Making kids count in Kansas includes staying accountable



July 23, 2015 - 12:00 AM

The report card on how Kansas fares as a parent came out Tuesday.
We slipped in providing economic well-being, pre-K education, and family skills; but improved in health, reading and graduation rates.
The data is from the annual Kids Count Profile, gathered by the Annie E. Casey Foundation, which tracks public health issues across the country.
Of the 50 states, Kansas ranks 15th in its ability to provide a healthy and stimulating environment.
First, the good news:
• More teenagers are graduating from high school.
• More children have health insurance.
• Fewer teens are having children.
• Fewer teens are abusing alcohol or drugs.
Then the bad:
• Our poor are becoming poorer. In Kansas today, 19 percent of our children live in poverty, compared to 15 percent in 2008.
• We’ve become more unstable. Today 24 percent of Kansas children have parents who lack job security; up from 22 percent in 2008.
• Fewer kids are attending preschool.
• More kids are being raised in single-parent families.
The worry is that despite the country’s climb out of the 2009 recession — the national economy has finally surpassed pre-recession levels — many are not feeling the love.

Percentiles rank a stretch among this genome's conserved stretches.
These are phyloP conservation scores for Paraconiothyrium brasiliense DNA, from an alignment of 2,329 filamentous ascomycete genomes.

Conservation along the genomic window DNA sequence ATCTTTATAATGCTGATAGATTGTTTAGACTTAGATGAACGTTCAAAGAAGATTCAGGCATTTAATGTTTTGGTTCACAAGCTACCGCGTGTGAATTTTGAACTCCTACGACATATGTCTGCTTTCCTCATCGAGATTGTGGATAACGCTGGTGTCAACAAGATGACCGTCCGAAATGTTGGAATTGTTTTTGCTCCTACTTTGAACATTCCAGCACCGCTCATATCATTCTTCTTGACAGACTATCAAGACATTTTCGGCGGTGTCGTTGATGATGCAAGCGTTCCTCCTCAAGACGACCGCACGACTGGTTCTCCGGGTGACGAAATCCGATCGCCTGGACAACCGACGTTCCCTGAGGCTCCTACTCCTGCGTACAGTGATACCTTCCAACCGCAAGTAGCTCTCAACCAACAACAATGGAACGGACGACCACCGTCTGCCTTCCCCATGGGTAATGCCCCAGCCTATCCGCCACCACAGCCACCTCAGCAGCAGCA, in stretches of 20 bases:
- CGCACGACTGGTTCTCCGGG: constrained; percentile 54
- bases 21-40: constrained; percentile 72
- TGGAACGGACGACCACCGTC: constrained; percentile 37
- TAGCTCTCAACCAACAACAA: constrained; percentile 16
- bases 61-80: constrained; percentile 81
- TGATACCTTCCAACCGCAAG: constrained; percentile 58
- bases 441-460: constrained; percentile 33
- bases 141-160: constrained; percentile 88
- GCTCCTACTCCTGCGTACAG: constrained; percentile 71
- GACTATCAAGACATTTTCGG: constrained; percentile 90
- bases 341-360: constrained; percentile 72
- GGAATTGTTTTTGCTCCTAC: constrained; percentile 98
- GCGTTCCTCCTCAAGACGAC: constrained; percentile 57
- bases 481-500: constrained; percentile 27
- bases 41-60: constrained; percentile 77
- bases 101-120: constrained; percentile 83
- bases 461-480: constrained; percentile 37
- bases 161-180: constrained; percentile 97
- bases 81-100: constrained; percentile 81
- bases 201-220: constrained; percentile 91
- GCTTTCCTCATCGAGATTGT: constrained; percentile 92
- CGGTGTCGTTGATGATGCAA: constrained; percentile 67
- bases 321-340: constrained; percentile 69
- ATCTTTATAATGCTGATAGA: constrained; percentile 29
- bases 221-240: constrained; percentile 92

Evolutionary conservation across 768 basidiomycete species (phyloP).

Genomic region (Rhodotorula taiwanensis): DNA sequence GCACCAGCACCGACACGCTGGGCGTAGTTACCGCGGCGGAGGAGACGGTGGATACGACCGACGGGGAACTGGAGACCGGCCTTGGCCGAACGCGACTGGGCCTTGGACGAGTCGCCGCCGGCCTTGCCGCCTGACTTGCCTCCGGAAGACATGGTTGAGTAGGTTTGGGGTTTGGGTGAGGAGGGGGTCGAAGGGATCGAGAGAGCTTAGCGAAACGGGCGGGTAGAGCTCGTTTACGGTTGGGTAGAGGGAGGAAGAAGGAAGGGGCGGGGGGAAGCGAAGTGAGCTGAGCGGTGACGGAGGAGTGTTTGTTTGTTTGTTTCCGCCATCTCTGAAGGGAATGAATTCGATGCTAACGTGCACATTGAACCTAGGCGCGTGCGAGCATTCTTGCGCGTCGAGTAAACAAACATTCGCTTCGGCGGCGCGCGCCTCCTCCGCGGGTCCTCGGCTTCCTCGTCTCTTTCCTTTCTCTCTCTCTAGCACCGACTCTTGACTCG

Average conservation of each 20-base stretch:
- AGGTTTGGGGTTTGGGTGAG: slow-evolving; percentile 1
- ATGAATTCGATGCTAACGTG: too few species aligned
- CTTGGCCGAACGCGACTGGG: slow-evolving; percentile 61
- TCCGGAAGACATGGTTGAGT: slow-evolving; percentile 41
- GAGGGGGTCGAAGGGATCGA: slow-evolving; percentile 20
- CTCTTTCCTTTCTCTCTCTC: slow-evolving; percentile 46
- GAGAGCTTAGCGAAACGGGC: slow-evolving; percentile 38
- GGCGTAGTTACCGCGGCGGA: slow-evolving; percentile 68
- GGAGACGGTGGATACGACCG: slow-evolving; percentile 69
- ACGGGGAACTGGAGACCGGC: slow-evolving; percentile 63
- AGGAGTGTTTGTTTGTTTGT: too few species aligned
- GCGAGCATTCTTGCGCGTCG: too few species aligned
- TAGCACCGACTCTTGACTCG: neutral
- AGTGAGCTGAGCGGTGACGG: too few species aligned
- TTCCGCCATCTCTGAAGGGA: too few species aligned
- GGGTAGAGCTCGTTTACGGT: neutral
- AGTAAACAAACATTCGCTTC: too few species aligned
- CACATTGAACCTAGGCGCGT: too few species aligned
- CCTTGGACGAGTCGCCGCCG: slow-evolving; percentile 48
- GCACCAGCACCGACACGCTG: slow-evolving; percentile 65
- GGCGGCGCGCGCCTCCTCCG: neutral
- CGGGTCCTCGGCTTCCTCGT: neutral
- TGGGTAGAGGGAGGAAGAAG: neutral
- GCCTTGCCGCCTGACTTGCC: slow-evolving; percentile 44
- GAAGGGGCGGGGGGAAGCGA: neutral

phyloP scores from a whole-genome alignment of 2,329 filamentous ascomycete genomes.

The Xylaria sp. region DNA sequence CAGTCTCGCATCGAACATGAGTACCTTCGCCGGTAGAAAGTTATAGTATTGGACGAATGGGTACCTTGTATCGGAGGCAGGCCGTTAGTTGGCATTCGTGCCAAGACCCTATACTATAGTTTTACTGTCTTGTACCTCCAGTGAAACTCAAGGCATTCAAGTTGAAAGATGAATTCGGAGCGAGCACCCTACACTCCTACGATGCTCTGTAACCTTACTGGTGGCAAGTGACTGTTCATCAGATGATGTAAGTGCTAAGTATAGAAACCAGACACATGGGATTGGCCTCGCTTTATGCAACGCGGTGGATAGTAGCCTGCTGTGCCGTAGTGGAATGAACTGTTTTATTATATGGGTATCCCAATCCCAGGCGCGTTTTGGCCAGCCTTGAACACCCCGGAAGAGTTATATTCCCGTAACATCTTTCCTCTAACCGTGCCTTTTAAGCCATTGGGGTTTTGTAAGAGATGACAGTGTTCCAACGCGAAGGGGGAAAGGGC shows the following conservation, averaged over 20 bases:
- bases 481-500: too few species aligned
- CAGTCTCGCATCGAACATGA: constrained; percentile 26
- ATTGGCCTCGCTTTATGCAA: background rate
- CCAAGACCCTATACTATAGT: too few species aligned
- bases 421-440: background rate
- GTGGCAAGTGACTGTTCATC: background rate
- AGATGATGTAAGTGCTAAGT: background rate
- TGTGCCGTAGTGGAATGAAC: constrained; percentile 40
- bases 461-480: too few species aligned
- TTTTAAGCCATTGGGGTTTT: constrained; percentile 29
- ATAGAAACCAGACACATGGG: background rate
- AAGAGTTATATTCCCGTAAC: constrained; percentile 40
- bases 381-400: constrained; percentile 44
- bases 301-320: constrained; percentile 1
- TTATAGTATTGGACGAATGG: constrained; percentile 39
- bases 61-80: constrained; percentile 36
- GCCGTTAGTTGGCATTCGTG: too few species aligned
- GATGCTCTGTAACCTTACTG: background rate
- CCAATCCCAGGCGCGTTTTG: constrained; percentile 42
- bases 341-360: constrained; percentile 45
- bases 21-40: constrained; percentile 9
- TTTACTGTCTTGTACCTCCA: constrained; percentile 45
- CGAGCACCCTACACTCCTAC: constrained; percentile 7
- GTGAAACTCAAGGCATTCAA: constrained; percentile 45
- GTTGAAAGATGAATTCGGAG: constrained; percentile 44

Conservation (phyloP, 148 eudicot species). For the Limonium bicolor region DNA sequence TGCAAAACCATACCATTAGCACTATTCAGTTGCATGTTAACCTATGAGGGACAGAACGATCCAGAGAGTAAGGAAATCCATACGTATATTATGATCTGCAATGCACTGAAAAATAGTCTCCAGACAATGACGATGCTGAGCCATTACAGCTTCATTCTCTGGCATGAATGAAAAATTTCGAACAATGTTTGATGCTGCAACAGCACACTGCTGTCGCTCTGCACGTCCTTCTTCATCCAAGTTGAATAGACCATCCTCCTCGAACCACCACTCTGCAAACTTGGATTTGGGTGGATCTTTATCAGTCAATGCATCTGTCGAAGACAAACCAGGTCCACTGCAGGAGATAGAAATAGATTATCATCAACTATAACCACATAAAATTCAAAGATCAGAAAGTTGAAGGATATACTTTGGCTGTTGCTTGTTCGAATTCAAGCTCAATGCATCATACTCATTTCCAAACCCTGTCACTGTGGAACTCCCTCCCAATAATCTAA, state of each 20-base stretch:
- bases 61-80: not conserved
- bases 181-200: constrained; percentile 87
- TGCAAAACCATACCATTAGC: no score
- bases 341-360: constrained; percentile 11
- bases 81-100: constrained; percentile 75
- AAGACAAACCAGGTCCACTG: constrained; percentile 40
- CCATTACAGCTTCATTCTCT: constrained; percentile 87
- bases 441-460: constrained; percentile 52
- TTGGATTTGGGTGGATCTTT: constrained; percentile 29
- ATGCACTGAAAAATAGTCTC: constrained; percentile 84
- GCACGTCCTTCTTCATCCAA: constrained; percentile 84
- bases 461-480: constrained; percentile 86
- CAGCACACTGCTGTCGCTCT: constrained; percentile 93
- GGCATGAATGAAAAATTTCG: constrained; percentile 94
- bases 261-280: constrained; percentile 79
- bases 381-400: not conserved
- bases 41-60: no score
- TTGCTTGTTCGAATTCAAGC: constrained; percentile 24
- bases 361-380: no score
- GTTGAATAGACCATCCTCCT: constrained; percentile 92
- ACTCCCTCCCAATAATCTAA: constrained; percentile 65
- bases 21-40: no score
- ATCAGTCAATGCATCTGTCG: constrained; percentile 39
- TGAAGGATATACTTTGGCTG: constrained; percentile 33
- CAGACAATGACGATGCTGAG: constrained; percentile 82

In Allen County, it’s estimated 25 percent of our children live in poverty-stricken homes. An outgrowth of poverty are low levels of education and high risks of sub-standard care which puts a child’s prospects to ever escape his situation at risk.
To break this generational poverty requires a multi-pronged approach aimed at not only the children, but also their parents, and include:
• A higher minimum wage;
• Better access to early childhood education programs; and
• The push for students to graduate from high school, and the means to pursue at least some level of college. Today, the majority of jobs that pay family-supporting wages require some amount of postsecondary education, training or certification.

SUCH BENCHMARKS as the annual report help us measure progress and more importantly, help keep our focus on our children, the state’s future.
— Susan Lynn

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